Undergraduate Sutton Allen’s Artwork Published in Peer-reviewed Journal

“These works explore painterly approaches to image generation and appropriation and reference contemporary and historical events. They stand to bridge the divide between the present and history and between history and memory.”—Sutton Allen

Sutton Allen. Catiline. Oil & mixed-media on canvas.

Sutton Allen, a junior art and design major, was recently published in the peer-reviewed Journal of Undergraduate Research and Creative Activity (UReCA). Allen works primarily in oil and his current series explores iconography and images of antiquity. One of his published pieces, “Catiline,” features an abstract depiction of president Trump surrounded by microphones that was inspired by a photograph he saw in The New York Times.

Looking closely at Allen’s work, one can see the multiple layers that he meticulously applies and the various experimental effects he utilizes in order to generate his desired outcome. “This body of work was very much experimental. The only controls I used were the canvas and the paint,” said Allen. “I did not want to be restricted by limitations or traditions so I chose to use a lot of non-traditional materials.” Allen first applied a layer of oil paint and then followed up with non-traditional materials like plaster, spray paint, and various chemicals.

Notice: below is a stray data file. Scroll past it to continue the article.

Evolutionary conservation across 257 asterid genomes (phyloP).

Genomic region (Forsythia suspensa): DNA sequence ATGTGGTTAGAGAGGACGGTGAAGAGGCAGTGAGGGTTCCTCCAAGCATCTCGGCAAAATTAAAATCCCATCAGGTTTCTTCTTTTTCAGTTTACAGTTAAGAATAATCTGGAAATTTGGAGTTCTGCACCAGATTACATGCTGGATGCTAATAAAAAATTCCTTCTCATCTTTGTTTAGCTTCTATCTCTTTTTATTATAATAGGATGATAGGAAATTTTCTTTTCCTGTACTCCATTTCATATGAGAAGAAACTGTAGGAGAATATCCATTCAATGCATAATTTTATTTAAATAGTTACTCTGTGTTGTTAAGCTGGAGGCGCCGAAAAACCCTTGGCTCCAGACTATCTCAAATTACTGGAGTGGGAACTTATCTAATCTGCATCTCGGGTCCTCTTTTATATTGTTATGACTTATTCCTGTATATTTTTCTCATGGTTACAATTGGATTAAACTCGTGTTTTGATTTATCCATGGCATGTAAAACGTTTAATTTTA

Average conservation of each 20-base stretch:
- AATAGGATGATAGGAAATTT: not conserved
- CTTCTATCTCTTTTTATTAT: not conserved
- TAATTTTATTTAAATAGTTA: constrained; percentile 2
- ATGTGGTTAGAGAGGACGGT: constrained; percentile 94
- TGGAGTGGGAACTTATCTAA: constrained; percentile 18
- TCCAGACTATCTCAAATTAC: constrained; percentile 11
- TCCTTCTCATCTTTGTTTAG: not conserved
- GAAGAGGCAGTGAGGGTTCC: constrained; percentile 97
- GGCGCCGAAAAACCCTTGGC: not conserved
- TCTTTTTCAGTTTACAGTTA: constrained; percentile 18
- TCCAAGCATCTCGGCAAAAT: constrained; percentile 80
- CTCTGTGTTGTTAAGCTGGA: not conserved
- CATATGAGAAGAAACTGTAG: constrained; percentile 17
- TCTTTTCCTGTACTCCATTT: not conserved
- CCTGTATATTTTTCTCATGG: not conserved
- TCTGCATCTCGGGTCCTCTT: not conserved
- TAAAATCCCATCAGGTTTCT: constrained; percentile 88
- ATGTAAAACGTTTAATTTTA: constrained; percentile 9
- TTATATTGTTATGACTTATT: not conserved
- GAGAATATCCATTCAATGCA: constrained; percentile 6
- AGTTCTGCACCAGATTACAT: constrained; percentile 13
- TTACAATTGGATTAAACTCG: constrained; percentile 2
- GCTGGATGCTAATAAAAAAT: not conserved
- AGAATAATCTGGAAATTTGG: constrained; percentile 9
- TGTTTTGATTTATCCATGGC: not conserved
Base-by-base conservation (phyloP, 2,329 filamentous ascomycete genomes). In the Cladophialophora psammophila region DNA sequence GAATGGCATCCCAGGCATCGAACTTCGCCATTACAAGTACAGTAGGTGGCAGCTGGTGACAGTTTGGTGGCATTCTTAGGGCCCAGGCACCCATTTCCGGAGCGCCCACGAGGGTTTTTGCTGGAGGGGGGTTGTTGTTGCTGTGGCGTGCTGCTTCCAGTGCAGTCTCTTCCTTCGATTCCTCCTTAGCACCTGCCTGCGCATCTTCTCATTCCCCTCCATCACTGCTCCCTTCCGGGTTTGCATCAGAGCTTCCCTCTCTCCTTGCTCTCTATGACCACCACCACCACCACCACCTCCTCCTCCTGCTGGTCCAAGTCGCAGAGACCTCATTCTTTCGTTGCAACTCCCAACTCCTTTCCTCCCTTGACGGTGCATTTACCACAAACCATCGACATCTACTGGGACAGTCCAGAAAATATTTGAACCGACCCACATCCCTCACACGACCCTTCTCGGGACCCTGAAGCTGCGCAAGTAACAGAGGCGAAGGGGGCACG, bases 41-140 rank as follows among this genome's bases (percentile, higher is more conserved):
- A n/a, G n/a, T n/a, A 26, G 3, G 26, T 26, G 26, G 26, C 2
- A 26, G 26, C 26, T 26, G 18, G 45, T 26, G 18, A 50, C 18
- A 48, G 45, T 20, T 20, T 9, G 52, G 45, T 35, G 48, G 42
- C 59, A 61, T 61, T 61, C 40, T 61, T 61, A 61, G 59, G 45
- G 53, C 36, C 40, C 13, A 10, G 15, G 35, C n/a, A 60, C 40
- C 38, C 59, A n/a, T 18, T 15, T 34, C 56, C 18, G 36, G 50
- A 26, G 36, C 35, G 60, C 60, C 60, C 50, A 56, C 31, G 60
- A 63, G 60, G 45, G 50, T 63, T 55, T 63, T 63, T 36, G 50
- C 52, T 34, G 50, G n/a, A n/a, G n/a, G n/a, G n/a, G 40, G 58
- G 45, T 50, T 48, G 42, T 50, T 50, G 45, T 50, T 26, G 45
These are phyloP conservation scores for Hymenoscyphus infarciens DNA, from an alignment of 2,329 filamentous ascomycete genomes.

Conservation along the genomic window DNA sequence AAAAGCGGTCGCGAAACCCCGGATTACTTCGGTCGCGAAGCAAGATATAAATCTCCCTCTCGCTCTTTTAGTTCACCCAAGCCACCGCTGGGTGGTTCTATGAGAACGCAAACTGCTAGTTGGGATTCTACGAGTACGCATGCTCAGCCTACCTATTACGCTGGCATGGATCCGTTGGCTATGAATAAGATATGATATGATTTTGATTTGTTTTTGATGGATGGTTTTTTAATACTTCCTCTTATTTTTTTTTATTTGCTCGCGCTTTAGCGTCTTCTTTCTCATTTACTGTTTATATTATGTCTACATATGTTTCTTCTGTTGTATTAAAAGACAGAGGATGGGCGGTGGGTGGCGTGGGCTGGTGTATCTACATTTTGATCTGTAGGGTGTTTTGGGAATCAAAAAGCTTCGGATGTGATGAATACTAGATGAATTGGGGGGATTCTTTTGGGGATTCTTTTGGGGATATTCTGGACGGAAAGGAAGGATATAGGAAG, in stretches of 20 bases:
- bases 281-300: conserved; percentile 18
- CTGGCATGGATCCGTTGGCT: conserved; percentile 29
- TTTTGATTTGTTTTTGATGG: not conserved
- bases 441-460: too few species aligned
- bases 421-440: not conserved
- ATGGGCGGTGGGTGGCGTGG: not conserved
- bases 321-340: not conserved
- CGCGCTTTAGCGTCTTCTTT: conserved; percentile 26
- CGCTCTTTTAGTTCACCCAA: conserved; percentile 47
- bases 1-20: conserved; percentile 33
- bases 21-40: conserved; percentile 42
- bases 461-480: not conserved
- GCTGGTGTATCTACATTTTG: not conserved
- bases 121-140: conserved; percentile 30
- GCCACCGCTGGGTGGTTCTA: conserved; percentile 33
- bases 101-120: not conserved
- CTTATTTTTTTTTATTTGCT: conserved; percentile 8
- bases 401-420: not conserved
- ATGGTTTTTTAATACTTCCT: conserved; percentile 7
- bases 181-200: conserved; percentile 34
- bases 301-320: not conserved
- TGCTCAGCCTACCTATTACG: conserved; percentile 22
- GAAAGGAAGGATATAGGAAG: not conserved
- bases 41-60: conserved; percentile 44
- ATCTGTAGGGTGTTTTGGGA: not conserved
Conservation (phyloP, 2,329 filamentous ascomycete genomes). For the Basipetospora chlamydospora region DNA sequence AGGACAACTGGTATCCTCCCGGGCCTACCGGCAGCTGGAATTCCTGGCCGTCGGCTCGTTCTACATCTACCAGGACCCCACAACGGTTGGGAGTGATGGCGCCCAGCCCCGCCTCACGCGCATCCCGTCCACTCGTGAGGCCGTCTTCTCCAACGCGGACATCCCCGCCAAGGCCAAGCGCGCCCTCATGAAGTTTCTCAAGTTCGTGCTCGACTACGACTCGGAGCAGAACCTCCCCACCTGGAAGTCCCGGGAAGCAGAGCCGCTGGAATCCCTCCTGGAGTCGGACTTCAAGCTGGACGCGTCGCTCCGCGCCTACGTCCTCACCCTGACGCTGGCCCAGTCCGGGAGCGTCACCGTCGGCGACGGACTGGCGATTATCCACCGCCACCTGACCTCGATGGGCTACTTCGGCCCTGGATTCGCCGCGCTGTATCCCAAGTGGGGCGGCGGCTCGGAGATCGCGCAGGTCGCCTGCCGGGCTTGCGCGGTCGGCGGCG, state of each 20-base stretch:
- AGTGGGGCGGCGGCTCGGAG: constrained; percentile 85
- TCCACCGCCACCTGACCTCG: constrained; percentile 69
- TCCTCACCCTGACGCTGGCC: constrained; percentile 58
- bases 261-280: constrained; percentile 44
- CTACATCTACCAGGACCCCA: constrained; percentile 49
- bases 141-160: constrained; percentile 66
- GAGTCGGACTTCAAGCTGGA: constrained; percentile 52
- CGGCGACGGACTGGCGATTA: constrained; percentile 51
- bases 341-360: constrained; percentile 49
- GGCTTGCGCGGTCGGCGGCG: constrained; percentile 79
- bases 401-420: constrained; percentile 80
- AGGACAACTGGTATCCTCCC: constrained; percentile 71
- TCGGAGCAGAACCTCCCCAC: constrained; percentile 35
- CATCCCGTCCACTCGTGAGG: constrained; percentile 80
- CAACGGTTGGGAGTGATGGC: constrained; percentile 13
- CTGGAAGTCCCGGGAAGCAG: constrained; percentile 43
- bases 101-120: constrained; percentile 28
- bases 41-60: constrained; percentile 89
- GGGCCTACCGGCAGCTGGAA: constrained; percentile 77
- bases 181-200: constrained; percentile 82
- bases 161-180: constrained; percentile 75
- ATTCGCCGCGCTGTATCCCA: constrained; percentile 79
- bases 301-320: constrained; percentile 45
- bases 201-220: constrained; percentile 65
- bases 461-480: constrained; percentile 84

Allen’s body of work is very much conceptual and was intended to generate a response to icons. He has researched public sculpture extensively, with a particular interest in the public sculpture of St. Louis. “I am really interested in the reoccurrence of antique imagery and how we deal with our antique past. Take for instance, the removal of the Confederate monument in Forest Park,” commented Allen, “it came down because of what it represented. This is what is of particular interest to me—the history of form and why it came into existence in the first place.”

Some of Allen’s work will be on display in Art & Design’s Annual Student Juried Exhibition. The exhibition will be on display through February 8. You can view Allen’s published work here: http://www.nchc-ureca.com/research-in-contemporary-painting.html

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